Challenges in the management of tuberculosis in Nigeria Press "Enter" to skip to content

Challenges in the management of tuberculosis in Nigeria

Talatu Dalihu is one of those medical workers engaged in new contact investigation. She works in the Nasarawa area of Kano State and began her career as a health worker over fifteen years ago.

She became interested in fighting TB when she lost a cousin to TB a couple of years ago. “My cousin death and the bitter experience she passed through made me to take up the challenge to train as TB worker.

I was convinced that if I had had the training to manage a TB patient I would not have loss her to the decease.”– Talatu Dalihu

Working as a contact investigator has become Talatu’s calling in life, she looks for every opportunity she can to find as many people with TB. In January 2018, she was at work in Kano General Hospital, when she met Sadiq Dan-Asabe.

Sadiq has drug-resistant TB and had just been admitted to the hospital to start his treatment. Talatu seized the moment and introduced herself explaining who she was and why it was important that she visited his home to see if anyone living with him was also infected.

The next day Talatu visited Sadiq’s family home and found ten people living in an environment that permits TB to thrives, small living spaces, crammed with people.

TB bacteria become airborne when someone with the disease coughs and can remain in unventilated dark rooms for many hours, which put everyone inside at high-risk of also becoming infected.

Sadiq was living with his two brothers and their wives, his sister Amina and her husband, and four children.

Talatu gathered the family together and explained the reason for her visit, and although none of them said they were experiencing any TB symptoms, she still asked them to provide samples for testing because she wanted to be absolutely sure.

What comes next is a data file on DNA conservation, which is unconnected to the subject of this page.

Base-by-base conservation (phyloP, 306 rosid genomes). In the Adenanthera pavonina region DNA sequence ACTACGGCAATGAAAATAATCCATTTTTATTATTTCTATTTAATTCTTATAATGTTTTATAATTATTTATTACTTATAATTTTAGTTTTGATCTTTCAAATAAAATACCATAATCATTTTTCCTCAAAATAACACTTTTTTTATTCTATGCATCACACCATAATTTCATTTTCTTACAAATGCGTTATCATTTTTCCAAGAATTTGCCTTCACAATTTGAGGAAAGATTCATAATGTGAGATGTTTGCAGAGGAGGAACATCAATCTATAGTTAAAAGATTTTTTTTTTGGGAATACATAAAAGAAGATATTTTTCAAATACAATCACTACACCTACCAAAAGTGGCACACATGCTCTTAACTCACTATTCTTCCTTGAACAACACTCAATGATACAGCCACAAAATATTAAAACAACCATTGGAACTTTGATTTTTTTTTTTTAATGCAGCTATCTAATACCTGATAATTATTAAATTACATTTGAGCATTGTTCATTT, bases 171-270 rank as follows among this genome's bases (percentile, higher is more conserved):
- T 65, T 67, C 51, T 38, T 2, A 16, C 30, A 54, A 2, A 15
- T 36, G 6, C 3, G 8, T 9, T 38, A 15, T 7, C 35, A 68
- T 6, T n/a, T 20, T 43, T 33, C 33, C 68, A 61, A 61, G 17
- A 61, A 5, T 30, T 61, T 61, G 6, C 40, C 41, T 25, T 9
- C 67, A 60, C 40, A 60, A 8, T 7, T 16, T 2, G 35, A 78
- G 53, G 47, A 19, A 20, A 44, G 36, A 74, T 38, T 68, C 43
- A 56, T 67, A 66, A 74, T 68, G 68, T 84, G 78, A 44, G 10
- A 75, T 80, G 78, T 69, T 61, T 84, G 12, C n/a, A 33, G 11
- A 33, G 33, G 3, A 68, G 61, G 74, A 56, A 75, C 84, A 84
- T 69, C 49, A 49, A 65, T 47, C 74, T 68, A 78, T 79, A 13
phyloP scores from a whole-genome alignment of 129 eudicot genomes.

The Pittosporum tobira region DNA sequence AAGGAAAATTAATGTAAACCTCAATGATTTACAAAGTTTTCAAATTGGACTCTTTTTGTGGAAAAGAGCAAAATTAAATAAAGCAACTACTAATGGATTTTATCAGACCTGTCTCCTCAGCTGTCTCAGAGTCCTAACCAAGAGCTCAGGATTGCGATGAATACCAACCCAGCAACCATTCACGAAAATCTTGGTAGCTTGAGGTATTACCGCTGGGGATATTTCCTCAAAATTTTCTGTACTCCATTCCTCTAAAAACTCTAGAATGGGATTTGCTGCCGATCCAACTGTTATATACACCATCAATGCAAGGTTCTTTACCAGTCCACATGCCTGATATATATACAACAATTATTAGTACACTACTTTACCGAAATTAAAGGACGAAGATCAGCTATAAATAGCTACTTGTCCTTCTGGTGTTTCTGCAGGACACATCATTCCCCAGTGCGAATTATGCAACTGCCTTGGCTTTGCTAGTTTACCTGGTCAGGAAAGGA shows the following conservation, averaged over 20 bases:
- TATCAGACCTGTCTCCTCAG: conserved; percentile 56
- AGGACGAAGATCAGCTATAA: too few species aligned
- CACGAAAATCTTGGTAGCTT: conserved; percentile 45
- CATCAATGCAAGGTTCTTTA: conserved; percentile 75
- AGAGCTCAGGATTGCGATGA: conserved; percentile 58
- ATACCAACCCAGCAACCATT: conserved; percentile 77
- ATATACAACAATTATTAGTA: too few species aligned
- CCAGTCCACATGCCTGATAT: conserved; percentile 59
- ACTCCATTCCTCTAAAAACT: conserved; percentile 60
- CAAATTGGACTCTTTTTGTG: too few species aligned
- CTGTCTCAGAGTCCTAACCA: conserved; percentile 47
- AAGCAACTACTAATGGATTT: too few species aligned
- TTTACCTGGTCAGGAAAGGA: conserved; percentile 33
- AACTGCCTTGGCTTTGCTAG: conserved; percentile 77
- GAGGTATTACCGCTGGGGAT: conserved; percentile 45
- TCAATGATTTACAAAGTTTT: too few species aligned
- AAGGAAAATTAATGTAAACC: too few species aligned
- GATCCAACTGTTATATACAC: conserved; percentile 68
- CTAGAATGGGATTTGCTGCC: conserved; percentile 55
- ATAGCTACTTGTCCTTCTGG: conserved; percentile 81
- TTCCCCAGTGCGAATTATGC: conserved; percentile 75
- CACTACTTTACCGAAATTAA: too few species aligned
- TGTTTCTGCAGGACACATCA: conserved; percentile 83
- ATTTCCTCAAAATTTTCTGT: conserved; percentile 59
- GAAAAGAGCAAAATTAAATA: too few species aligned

The children were all put on isoniazid preventive treatment (IPT) to stop them from getting TB, and the samples were tested at a local laboratory using a GeneXpert machine purchased by USAID/Challenge TB.

When the test results came back, they showed that Sadiq’s sister Amina had TB and his two brothers Aliyu and Haruna had a form of TB that is drug-resistant. Talatu informed the family of these results and what it meant.

Unlike their brother Sadiq, none of them had any obvious TB symptoms and did not even know they were sick. Thanks to Talatu’s visit all three have now started on the appropriate treatment and are progressing well.

This quick and easy action not only demonstrates how effective contact investigation is but also illustrates its importance.

Without a fast diagnosis, his family would have had less chance of being treated successfully and would have continued to infect those around them, adding further to the epidemic of TB in Nigeria.

Contact investigation is just one method Challenge TB is employing to find people with TB who are being missed by routine health services.

Nigeria is said to be among the 14 high burden countries for Tuberculosis (TB), TB/HIV and multi-drug resistant TB and has also been ranked seventh among the 30 high TB burden countries in the world and second in Africa.

According to the WHO, this has been made worse by the issues of drug resistant TB and the HIV/AIDS epidemic. It has been estimated that 407,000 people in Nigeria contact TB every year. This is the estimated number of HIV negative people.